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For more movie summaries, see Kam's Kapsules.

photo caption:
KINDRED SOULS IN A BIZARRE WORLD: Andrew Largeman (Zach Braff, left) finds solace and companionship in the company of Sam (Natalie Portman) in their peregrimations around New Jersey.
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"Garden State": Grieving Hollywood Actor Meets Jersey Girl in Romantic Comedy

Review by Kam Williams

Andrew Largeman (Zach Braff) is an actor who has found a measure of success playing a retarded character on a network TV series. After nine years in Hollywood, this means that while he may have a famous face, he still has to supplement his modest income by waiting tables. Unfortunately, he is addicted to a daily cocktail of lithium and other pills to deal with his depression.

The unexpected death of his mother has brought Andrew back home to suburban New Jersey for her funeral. This is his first return to his childhood roots after a long absence. Unfortunately, his status as a celebrity immediately interferes with his need to grieve and exorcise some personal demons.

The competing demands of long-lost friends, relatives, and even strangers, who recognize him from television, conspire to prevent Andrew from mourning in any meaningful manner.

Andrew abandons all his medicines, and starts tooling around town on a classic motorcycle with a sidecar. At every turn, it seems, he finds himself accosted by off-the-wall individuals.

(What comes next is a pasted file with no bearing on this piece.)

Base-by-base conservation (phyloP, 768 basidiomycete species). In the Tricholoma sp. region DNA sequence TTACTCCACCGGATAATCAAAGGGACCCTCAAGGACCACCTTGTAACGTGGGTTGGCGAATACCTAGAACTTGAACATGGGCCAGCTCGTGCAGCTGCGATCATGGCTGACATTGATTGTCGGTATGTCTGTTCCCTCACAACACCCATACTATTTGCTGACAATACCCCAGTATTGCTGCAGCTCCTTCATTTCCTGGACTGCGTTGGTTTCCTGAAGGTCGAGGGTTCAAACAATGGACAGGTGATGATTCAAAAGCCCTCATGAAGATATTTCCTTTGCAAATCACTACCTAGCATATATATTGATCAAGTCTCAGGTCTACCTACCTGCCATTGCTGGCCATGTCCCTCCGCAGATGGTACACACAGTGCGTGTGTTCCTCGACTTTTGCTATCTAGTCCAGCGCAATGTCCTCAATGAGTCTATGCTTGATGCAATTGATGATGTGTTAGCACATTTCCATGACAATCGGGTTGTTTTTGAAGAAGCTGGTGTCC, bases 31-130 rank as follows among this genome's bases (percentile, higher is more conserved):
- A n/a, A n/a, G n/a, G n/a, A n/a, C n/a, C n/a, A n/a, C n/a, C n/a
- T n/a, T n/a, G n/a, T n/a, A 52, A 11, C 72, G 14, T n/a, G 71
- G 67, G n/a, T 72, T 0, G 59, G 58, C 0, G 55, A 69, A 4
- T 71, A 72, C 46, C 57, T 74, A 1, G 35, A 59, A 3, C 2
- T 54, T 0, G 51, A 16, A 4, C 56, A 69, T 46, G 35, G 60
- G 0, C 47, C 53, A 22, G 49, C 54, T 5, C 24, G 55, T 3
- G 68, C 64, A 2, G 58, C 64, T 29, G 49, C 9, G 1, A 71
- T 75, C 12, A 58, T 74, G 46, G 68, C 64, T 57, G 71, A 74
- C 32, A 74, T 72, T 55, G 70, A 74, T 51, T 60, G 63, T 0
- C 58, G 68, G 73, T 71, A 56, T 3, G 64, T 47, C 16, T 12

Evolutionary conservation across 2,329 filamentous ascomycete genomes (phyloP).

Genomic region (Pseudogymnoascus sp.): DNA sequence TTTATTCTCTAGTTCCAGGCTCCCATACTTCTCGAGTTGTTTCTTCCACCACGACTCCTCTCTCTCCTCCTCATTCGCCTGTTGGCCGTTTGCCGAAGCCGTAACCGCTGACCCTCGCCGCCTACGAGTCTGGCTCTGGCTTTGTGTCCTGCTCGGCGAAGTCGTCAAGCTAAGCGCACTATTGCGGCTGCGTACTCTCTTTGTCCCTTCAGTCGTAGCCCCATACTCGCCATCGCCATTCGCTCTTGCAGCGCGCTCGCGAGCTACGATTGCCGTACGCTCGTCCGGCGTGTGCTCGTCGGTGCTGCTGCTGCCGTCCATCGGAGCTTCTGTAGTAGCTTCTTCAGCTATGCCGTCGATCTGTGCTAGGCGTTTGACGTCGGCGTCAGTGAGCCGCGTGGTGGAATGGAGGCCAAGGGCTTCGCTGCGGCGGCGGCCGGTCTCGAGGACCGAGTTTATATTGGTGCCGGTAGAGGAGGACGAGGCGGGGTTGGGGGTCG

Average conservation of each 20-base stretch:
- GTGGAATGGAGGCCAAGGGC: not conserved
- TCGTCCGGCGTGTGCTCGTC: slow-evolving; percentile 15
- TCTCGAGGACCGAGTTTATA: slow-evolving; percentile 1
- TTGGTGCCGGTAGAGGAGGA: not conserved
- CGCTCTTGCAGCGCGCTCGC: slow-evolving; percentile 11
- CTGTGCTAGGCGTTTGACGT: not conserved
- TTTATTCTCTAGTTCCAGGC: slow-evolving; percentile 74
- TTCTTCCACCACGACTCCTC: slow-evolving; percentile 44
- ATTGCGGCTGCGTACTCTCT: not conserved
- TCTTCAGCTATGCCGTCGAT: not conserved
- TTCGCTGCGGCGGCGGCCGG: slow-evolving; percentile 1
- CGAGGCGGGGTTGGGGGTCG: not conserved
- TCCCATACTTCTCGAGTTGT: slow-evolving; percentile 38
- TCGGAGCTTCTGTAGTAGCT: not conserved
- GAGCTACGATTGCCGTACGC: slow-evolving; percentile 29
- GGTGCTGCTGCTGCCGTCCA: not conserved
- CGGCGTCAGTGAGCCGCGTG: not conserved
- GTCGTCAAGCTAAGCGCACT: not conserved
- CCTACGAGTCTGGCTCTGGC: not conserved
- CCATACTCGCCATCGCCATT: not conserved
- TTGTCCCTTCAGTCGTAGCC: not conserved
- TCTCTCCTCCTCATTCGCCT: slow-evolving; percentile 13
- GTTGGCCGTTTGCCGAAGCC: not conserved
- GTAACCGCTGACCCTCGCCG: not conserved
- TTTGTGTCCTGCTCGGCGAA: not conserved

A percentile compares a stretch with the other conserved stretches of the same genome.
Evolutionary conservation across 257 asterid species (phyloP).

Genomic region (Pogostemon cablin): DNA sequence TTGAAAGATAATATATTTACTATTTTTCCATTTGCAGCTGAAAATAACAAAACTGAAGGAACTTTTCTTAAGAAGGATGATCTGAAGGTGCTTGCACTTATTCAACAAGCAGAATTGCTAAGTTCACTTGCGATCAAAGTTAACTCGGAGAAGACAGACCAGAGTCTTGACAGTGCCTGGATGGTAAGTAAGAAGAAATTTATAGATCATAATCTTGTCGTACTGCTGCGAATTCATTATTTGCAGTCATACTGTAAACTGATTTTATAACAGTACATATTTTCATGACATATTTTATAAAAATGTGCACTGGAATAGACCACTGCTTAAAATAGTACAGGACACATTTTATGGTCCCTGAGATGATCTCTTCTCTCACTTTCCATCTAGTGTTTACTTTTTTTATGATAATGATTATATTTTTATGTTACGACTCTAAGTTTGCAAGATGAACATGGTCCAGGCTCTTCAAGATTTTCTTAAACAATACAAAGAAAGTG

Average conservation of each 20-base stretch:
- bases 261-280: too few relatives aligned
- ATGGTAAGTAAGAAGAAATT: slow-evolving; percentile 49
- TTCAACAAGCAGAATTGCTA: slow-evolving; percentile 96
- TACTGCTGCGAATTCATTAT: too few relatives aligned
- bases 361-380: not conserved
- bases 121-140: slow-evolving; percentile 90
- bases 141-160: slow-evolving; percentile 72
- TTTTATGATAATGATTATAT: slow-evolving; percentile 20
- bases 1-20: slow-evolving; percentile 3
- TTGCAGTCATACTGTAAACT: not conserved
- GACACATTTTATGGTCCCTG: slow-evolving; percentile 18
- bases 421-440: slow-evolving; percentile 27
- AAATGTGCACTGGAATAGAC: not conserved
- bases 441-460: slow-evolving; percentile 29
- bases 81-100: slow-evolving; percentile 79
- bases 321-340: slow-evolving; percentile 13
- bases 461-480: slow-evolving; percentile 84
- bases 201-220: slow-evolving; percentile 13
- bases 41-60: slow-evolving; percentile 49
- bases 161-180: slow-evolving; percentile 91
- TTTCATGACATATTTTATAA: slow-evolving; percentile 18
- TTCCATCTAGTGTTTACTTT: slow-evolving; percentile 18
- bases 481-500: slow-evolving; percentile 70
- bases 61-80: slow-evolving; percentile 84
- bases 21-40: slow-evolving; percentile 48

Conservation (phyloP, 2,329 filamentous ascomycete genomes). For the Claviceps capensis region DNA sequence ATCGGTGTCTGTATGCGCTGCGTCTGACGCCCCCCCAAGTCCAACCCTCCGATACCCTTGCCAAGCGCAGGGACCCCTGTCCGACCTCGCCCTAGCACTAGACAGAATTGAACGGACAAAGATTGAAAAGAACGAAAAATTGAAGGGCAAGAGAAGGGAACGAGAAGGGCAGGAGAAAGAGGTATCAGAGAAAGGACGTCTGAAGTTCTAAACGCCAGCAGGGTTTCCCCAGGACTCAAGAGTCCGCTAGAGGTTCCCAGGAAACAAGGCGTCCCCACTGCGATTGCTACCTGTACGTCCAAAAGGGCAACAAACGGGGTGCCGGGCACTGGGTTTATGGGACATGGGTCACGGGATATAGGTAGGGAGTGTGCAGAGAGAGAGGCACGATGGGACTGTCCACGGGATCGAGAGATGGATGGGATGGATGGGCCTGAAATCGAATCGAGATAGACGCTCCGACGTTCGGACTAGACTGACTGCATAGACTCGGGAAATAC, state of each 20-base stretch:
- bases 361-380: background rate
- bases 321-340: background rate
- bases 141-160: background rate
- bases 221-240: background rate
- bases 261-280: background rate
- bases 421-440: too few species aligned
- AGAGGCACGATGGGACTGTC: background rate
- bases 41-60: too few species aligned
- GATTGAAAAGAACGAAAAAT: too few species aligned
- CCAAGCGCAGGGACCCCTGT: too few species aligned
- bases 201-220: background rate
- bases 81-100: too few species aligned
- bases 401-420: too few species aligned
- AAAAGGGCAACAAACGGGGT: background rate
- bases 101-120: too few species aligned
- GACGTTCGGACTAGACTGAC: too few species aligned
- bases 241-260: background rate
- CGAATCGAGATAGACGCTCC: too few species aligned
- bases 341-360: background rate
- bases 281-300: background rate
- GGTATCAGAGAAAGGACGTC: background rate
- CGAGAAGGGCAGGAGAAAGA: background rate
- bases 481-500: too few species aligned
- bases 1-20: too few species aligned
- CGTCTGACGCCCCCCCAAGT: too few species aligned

There's the annoying aunt (Jackie Hoffman) who has sewn him a shirt out of excess material from his mom's drapes, the hardware store employee intent on interesting him in a pyramid scheme, the buddy who works as a knight at a theme restaurant called Medieval Times, and the sadistic kid (Armando Riesco), who's made millions with the invention of silent Velcro.

Garden State marks the brilliant directorial and script-writing debut of 29 year-old Zach Braff, an actor best known for his portrayal of Dr. John Dorian on the NBC-TV series Scrubs. The South Orange native has crafted a memorable movie out of a mixture of his own memories, local Jersey lore, and his vivid imagination.

The film was shot on location in South Orange, Cranford, Wallington, Tenafly, and Newark. Braff has such a keen eye for the offbeat, that every setting and encounter is freaky, quirky, or somehow bizarre.

Despite the distraction of weirdos, adoring fans, perverted pets and bizarre backdrops, our protagonist presses on. However, he's obviously avoiding a showdown with his psychiatrist and estranged father (Ian Holm), whom he blames for getting him hooked on prescription drugs.

Andrew finally finds a calming friend in Sam (Natalie Portman), the cute, compulsive, epileptic liar who befriends him in a hospital waiting room. Sam takes him home to meet her neurotic mom (Jane Houdyshell) and her African brother (Ato Essandoh).

As they negotiate their way around the neighborhood during Andrew's brief stay, the couple keeps the world's strangeness at bay with secret signals and by leaning on each other as they become emotionally intimate. Will he head back to Hollywood or try a new life with his new love?

For all its serious psychiatric pretense, Garden State is an introspective semi-autobiographical exercise which is a tender-hearted romantic comedy that really works.

Excellent (4 stars). R for profanity, alcohol and drug abuse, nudity, and graphic sexuality.

end of review.

For more movie summaries, see Kam's Kapsules.


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